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Internal customer misgivings about a brilliant idea in customer experience thinking
written by vikas joshi, September 2017

Unless you are a company of one, your firm has at least a few internal customers. Quite simply, internal customers are people in your company to whom you provide some kind of service. In a restaurant, the chef and the culinary staff might think of the waiters as their internal customers, who in turn serve patrons, the real customers. In a software services company, the HR department may consider project implementation teams to be their customers, who in turn may think of solution architects as their customers, and so forth up to the real customer.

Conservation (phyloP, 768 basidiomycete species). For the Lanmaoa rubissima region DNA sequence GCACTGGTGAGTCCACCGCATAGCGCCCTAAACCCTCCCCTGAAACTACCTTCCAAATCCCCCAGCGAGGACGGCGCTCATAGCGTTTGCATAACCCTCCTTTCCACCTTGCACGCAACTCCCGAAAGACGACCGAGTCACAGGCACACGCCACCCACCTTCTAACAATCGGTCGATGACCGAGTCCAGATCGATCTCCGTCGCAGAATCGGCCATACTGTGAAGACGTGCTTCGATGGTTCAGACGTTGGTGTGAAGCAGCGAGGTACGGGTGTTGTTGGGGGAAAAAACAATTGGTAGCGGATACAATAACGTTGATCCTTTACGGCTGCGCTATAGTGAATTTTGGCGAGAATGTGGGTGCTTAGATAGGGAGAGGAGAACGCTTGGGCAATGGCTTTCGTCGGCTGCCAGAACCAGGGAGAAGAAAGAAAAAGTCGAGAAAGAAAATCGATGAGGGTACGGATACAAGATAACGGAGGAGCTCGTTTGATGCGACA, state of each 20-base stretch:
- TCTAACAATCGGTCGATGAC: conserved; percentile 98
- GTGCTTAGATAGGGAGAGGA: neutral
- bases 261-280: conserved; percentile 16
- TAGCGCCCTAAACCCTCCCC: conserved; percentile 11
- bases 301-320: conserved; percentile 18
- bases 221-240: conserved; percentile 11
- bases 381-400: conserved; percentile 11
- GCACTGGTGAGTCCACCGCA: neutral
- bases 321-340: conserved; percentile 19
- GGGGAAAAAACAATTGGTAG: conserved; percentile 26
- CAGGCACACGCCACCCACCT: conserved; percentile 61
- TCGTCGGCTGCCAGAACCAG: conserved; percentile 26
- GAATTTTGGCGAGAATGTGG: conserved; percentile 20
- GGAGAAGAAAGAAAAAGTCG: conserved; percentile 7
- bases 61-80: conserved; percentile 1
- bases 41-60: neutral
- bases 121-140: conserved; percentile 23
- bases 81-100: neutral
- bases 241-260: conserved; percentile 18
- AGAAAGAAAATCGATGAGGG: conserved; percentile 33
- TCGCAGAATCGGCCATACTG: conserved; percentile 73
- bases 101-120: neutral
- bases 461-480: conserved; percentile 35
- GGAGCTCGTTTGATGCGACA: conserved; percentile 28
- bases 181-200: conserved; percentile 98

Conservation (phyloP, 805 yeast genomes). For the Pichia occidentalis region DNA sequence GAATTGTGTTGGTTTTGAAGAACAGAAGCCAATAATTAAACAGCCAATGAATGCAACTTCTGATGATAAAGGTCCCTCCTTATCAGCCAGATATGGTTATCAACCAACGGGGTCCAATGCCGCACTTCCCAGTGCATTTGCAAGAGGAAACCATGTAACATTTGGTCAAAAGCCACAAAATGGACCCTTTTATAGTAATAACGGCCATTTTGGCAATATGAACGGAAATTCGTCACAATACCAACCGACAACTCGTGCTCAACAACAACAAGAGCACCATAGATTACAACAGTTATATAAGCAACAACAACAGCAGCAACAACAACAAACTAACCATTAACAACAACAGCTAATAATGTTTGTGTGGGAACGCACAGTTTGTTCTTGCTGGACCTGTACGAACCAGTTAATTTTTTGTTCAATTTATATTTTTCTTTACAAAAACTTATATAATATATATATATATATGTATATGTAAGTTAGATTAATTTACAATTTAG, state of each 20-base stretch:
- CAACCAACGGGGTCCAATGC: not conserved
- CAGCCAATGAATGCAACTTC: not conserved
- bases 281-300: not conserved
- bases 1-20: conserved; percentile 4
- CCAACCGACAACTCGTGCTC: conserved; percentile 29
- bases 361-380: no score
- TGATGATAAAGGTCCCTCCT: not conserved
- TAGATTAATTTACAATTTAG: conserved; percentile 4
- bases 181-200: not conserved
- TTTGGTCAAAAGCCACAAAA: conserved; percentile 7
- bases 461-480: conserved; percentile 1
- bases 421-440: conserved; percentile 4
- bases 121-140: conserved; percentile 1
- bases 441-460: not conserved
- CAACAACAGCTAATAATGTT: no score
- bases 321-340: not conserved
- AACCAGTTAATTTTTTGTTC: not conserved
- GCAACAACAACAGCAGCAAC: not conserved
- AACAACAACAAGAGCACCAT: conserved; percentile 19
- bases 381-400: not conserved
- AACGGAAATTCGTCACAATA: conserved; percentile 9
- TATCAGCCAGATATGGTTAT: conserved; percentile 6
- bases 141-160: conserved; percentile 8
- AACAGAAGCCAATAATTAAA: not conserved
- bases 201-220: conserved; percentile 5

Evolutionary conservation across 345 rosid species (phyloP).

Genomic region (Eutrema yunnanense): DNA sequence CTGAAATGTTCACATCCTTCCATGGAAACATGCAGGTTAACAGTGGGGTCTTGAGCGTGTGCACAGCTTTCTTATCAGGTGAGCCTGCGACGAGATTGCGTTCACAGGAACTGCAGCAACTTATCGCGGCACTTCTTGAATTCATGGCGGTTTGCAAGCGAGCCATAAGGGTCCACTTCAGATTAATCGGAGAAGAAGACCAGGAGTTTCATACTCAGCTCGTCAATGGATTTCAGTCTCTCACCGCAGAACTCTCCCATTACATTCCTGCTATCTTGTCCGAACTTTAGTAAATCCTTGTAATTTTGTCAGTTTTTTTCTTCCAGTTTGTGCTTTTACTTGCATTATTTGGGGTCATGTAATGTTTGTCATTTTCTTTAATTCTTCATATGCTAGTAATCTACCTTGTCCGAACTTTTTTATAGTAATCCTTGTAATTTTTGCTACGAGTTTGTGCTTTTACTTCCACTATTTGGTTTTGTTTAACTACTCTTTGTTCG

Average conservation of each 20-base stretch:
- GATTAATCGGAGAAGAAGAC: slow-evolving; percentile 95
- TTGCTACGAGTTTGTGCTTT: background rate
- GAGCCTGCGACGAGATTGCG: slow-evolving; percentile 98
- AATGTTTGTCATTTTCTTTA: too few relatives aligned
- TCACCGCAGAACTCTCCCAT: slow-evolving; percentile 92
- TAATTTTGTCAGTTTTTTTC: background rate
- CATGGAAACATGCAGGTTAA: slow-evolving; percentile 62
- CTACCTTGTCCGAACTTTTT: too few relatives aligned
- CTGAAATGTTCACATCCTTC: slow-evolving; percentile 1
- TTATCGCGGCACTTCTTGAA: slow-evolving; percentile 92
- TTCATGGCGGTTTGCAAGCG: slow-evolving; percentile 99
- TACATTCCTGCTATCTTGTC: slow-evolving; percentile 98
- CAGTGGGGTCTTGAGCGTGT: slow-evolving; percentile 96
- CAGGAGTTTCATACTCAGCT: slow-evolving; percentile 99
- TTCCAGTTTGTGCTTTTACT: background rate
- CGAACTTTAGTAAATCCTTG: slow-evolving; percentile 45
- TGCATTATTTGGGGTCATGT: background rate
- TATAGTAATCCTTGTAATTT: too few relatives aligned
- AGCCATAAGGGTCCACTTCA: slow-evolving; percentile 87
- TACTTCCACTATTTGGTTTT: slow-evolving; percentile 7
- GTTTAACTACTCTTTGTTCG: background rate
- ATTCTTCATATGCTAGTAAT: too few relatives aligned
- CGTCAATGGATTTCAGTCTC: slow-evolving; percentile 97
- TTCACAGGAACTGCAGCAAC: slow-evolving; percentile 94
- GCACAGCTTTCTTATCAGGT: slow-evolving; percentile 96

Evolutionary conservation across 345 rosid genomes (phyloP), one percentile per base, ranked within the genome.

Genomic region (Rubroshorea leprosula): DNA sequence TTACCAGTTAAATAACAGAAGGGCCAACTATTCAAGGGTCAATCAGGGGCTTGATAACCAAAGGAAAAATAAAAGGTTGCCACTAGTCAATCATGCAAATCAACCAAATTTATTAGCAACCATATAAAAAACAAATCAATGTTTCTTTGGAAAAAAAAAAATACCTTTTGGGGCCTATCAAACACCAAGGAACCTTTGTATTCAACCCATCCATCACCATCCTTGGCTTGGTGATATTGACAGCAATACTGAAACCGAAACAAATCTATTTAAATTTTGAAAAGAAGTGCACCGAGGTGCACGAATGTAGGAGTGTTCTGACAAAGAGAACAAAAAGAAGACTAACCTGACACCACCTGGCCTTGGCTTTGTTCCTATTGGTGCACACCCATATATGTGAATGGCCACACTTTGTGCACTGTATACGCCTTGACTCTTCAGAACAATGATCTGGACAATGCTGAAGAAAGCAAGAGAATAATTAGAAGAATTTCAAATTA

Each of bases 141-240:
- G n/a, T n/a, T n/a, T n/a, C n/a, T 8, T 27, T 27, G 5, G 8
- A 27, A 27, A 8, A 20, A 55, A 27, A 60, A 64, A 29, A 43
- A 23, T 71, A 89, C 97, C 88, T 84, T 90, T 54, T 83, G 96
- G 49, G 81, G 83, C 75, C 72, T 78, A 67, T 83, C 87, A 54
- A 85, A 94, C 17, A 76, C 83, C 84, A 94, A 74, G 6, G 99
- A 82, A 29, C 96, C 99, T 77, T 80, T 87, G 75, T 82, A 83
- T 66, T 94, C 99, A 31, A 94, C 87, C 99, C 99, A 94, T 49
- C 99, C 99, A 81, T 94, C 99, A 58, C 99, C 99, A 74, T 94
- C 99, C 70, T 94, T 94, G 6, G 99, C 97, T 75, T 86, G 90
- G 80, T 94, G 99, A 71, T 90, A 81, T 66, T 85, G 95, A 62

As the idea of the internal customer has gained currency in modern customer experience thinking, the discourse around its benefits has grown louder. Proponents of the idea of internal customers argue that it can transform culture, minimize friction, and enhance operational efficiency.

When a company’s travel desk thinks of every traveling employee as a customer, it changes the cultural underpinnings of their interactions: The courtesy, service-orientation, and professionalism implicit in such relationship is palpable in those interactions.